Since 2009, NPR Digital Services (formerly Public Interactive) has served as the reporting agency for public broadcasters covered by the CPB-SoundExchange Webcasting Agreement.
Under the terms of the agreement, CPB pays the fees for the royalties, and public radio stations covered under the agreement report their streaming music usage. CPB will pay these royalties to SoundExchange until the current agreement expires on December 31, 2015.
By all measures this initiative has been a success and continues to provide significant value to covered stations. NPR Digital Services has kept the system in compliance with the terms of the CPB/SoundExchange agreement and it has assisted hundreds of public broadcasters large and small providing proper reports to SX so that artists and rights holders can receive payment for the use of their recordings. By 2015, CPB will have paid significant royalty fees to SoundExchange on behalf of the 371 licensees covered by the agreement, which account for more than 17M aggregate music tuning hours per quarter.
As part of the CPB/NPR strategy, stations were relieved of the burden of individually seeking out and implementing a solution to comply with their reporting obligations. CPB released an RFP and selected Public Interactive (now NPR Digital Services) as the sole organization to establish and support a centralized reporting service. That funding began in May 2009 and ran through March 2012. The shared understanding at the time the grant was awarded was that NPR would develop a business model to sustain the service through the royalty coverage period. Toward that end, on October 1, 2012 NPR Digital Services will charge a nominal annual fee to stations covered under the CPB agreement. The fee will help to defray Digital Services’ direct costs only, and is not a source of profit. Click here for more details on the fee structure.
As the sole report entity for covered stations, NPR Digital Services is helping stations to meet their reporting obligations by providing the following services:
● Reporting statistic calculation
Collecting raw reporting data and uses it to calculate listening statistics required by SoundExchange (e.g., ATP per song, ATH per channel) for royalty distribution.
● International listener filtering
Filtering out international stream sessions based on IP address.
● Syndicated show data collection
Collecting playlists from a number of widely syndicated programs for use in SoundExchange reports, alleviating the need for stations to collect and submit this data themselves.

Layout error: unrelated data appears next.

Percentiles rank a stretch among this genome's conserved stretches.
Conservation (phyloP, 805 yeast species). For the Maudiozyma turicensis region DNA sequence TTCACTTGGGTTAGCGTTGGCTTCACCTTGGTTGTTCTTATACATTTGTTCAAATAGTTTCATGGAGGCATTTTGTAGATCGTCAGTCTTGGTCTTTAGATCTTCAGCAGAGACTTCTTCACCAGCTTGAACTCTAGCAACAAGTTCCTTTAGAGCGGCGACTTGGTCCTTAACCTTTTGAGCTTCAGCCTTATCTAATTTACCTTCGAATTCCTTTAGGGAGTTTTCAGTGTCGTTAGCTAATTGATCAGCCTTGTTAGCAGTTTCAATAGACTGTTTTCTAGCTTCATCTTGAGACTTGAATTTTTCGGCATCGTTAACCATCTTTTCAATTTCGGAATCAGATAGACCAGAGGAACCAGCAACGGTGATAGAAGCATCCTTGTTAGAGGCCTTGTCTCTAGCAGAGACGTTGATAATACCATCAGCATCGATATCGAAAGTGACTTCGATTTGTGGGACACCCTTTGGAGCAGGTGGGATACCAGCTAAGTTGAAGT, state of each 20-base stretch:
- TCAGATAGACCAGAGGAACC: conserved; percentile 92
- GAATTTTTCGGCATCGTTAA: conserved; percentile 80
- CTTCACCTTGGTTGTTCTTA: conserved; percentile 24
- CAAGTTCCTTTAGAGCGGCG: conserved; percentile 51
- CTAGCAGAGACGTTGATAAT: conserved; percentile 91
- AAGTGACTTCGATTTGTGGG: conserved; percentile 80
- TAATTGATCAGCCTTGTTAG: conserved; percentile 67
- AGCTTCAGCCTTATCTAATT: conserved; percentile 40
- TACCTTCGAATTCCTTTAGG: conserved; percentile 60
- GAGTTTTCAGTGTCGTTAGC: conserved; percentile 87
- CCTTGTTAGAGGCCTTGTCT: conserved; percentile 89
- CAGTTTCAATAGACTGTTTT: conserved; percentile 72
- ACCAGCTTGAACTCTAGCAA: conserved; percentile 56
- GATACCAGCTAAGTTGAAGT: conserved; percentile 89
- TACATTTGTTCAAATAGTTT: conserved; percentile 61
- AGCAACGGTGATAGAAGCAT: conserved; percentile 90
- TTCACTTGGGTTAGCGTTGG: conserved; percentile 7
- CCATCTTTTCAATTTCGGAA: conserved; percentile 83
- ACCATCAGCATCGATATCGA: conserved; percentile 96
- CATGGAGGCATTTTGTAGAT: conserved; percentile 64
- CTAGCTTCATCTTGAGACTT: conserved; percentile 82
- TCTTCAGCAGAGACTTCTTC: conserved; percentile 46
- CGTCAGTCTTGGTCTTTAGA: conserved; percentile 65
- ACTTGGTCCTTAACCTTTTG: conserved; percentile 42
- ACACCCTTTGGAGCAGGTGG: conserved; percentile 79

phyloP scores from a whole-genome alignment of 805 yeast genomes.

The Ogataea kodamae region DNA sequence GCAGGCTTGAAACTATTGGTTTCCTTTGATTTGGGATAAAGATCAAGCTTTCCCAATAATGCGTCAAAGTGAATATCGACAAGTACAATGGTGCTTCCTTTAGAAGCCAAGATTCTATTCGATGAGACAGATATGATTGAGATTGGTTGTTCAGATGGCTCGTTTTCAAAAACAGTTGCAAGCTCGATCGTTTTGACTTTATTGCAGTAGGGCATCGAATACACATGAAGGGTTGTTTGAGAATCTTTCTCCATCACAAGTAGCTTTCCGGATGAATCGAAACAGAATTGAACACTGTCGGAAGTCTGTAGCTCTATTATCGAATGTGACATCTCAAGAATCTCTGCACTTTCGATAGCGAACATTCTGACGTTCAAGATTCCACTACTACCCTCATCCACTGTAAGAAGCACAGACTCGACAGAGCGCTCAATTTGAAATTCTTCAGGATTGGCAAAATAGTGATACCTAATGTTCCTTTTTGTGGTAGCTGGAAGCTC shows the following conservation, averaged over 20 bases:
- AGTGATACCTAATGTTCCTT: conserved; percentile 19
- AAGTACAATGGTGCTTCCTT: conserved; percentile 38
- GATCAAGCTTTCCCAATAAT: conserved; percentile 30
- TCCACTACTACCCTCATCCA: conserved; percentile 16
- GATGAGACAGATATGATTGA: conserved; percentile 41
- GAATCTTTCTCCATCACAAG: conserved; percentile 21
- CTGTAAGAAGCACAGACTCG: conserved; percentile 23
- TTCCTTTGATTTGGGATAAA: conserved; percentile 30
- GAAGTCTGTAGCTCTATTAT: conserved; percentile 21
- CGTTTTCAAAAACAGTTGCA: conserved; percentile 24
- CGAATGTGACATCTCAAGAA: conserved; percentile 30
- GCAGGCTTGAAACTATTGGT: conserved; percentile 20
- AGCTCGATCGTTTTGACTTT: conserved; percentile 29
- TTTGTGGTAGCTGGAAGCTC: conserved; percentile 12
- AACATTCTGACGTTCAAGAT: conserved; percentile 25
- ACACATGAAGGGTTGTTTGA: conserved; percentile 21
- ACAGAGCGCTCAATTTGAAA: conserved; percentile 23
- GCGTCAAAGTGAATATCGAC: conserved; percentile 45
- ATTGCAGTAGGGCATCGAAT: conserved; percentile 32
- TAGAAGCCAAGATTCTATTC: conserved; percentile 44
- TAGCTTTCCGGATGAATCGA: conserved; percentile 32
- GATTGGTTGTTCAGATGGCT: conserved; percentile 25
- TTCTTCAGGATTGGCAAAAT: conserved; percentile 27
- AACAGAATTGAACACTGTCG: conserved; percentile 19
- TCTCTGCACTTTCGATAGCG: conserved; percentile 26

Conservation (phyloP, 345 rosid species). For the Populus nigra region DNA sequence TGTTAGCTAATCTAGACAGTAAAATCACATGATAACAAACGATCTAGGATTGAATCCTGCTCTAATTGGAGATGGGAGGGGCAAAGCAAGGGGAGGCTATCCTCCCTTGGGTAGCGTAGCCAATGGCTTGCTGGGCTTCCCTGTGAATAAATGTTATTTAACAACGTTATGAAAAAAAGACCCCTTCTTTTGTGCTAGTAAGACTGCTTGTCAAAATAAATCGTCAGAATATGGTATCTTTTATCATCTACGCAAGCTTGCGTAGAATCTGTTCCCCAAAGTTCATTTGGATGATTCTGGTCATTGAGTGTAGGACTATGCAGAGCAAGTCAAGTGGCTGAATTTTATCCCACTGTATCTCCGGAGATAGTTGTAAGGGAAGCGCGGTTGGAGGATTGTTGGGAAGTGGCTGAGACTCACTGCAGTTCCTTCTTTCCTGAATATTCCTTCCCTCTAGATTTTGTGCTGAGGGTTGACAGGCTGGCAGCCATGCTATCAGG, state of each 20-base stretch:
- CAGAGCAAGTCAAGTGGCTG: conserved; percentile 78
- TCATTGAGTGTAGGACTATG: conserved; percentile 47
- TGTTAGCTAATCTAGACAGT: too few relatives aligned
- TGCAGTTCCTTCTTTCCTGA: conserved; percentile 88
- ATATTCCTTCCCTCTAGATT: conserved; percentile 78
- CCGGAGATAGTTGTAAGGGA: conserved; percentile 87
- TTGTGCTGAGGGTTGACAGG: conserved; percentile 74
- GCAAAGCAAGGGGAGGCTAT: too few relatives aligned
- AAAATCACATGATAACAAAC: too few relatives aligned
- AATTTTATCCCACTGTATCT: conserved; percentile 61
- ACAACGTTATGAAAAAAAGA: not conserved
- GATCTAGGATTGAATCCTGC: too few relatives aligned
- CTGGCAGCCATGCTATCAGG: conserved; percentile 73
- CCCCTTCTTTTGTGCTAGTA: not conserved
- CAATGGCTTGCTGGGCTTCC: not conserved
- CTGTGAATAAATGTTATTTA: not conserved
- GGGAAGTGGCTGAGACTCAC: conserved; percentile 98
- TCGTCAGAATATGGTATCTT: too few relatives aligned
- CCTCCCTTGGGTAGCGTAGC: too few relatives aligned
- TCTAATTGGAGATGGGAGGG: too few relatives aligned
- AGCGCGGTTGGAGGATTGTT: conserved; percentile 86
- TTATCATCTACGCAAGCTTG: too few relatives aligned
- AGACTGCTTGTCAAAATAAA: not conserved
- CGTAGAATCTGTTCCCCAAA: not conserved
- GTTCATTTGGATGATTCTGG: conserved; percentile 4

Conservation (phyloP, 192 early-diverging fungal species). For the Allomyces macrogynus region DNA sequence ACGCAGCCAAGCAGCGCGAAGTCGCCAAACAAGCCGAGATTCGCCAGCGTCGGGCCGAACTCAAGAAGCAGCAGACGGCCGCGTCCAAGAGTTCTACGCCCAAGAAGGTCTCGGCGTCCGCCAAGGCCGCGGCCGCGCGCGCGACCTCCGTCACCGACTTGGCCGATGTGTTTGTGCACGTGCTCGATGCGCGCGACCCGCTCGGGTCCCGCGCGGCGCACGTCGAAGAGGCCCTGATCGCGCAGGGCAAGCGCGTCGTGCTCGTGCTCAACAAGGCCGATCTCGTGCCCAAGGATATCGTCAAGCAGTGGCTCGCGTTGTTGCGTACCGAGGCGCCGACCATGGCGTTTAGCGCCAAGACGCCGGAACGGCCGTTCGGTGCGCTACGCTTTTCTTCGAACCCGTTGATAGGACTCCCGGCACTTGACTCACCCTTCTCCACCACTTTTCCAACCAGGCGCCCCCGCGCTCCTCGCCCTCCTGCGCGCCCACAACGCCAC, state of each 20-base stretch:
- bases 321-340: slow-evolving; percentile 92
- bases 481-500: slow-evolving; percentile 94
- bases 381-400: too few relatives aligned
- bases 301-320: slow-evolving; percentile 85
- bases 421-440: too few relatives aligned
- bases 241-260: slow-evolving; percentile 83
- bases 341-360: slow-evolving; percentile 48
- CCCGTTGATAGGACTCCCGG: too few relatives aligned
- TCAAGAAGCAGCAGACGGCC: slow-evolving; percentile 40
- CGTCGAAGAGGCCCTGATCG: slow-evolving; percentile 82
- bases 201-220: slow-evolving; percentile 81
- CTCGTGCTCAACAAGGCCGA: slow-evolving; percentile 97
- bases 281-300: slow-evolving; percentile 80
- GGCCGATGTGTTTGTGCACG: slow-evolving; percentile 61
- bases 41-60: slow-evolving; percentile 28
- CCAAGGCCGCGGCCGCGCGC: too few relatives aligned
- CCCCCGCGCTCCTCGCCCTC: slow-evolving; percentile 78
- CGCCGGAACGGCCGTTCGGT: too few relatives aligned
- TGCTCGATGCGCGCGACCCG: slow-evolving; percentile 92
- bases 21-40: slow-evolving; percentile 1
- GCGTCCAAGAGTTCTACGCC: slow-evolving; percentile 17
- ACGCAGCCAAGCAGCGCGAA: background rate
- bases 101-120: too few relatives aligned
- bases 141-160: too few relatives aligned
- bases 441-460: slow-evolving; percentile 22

● Report formatting and submission
Assembling data in the required file format and submitting reports to SoundExchange in a timely fashion on behalf of covered stations.
● Station education
Serving as a general resource for covered stations on SoundExchange reporting requirements.
Stations covered by the CPB SoundExchange agreement will continue to be required to submit reporting data to SoundExchange through NPR Digital Services for the duration of the current agreement (December 31, 2015). In an effort to make the reporting process easy and efficient for stations, all will be offered Digital Services’ new Composer product featuring an easy-to-use playlist entry interface that automatically produces playlist information in the required format.
In addition, as part of the agreement, stations are required to submit streaming access logs. Effective April 2013, Digital Services will require that these logs conform to one of a handful of common file formats. NPR Digital Services will work with major third party stream hosts and CDNs to define and communicate the new file format requirements. The objective is to make this new requirement as easy to complete as possible. Starting with the Q2 2013 reports, stations submitting access logs not meeting the formatting requirement will be charged a file processing fee. More details here.
These changes are intended to allow NPR DS to sustain the SoundExchange reporting service, which are both a timesaver for stations and a valuable asset to SoundExchange that helps CPB negotiate favorable terms. NPR Digital Services will continue to be a resource to help stations with questions about the SoundExchange reporting process, and the staff looks forward to continuing to work with stations covered by the CPB-SoundExchange webcasting agreement to meet their reporting obligations so that they can remain in compliance with federal copyright laws.
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